Updated: August 31, 2011 01:27 IST

Ministers weigh in against RTI for sports bodies

Rakesh Rao
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How can the BCCI be under the RTI when it does not take any grant from the government: BCCI Vice President Rajiv Shukla. File photo
How can the BCCI be under the RTI when it does not take any grant from the government: BCCI Vice President Rajiv Shukla. File photo

Cabinet asks Sports Ministry to remove "intrusive" provisions in Bill

The Union Cabinet has directed the Sports Ministry to “rework” the draft of the National Sports Bill, removing provisions some Ministers felt were “intrusive.”

The Cabinet met here on Tuesday evening to discuss the draft proposal, which stresses the need for “transparency and good governance” in the sports administration.

Indications are that the reworked Bill will be ready before the winter session of Parliament.

It is learnt that Prime Minister Manmohan Singh agreed with the observations made by Home Minister P. Chidambaram, who supported “several positives” of the proposed Bill even if it had certain provisions which might be too intrusive.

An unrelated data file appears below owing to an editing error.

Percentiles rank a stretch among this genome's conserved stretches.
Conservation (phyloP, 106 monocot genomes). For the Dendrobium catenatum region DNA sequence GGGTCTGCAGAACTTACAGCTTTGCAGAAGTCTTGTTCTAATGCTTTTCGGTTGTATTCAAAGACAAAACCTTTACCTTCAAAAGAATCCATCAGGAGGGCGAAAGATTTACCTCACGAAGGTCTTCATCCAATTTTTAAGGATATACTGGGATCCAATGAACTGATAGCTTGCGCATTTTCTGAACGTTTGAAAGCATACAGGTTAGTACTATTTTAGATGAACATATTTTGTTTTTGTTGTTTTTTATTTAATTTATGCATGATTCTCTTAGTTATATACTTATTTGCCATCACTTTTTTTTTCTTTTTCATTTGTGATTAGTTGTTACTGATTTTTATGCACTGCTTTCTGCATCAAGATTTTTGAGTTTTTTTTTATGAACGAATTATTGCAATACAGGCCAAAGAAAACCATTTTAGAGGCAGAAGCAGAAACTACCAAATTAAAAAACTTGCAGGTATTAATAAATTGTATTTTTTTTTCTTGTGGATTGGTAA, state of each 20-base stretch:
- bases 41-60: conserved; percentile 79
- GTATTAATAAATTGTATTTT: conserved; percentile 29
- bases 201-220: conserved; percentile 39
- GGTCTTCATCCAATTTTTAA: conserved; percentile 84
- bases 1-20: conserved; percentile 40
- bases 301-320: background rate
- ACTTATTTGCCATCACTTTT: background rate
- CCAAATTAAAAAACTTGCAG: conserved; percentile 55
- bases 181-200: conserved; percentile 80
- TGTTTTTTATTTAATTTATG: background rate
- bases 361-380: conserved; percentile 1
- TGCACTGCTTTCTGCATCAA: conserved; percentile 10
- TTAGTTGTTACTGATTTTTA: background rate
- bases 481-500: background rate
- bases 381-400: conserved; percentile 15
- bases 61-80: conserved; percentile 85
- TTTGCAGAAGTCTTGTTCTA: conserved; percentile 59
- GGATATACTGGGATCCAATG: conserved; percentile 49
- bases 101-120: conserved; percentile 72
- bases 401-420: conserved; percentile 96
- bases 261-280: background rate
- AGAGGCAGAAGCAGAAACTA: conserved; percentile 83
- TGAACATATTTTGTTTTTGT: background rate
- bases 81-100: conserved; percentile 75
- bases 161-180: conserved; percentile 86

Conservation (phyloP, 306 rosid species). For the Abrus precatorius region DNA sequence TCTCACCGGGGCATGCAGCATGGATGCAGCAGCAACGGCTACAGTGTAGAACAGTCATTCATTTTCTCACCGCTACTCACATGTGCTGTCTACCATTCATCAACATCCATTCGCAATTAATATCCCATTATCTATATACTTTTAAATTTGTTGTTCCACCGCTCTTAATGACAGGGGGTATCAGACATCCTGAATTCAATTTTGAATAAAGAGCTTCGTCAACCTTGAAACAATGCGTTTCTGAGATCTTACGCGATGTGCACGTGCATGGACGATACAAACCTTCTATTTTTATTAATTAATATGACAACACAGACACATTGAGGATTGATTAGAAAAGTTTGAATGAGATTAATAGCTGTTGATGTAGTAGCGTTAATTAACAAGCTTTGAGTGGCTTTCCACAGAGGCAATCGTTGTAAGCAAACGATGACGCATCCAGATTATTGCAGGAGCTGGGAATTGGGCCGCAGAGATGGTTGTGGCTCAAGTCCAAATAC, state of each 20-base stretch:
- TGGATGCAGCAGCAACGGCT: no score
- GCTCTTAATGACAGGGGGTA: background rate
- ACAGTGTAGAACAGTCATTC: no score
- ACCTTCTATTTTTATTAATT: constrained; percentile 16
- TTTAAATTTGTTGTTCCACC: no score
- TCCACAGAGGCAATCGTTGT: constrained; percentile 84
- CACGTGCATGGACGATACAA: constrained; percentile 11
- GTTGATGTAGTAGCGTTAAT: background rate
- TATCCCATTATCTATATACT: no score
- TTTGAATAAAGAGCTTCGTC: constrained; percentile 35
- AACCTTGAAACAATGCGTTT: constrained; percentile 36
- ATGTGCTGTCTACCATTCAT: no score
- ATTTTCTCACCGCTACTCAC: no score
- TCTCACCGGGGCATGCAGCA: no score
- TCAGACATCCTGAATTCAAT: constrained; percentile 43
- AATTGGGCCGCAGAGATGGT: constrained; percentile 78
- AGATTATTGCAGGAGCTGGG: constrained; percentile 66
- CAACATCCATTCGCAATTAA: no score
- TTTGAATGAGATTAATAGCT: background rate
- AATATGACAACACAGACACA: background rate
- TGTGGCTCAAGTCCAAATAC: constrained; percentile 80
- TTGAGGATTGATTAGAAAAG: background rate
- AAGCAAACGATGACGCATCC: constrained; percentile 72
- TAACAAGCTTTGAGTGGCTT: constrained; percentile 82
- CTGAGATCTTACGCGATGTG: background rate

Apart from Sharad Pawar and Farooq Abdullah, who would have been directly affected by the draft provision setting an age limit on those heading sports bodies, other Ministers also joined in opposing the Bill. Sources said Praful Patel and Kamal Nath objected to the Long-Term Development Programme (LTDP), while Kapil Sibal expressed his reservations, saying it was “not the right political environment” to present the Bill.

Mr. Patel asked why the government should seek the LTDP from the National Sports Federations (NSFs). In fact, the NSFs seeking financial assistance from the Sports Ministry are required to present their LTDP every four years, reflecting their vision for the development of sports and sportspersons over a specified period of time. It mainly includes the proposed coaching programmes, the planned participation in international events — both overseas and at home.

Sports Minister Ajay Maken reportedly emphasised that since Rs. 459 crore was granted to the NSFs in the past three years, they should be treated as a Public Authority and brought within the purview of the Right to Information (RTI). In addition, even those sports bodies which gain indirectly from the government like getting land at cheaper price, tax exemptions and custom exemptions should be deemed Public Authority and hence, be under the RTI. This push for transparency was also resisted by several Ministers.


Old guard blocks sports reform billAugust 30, 2011

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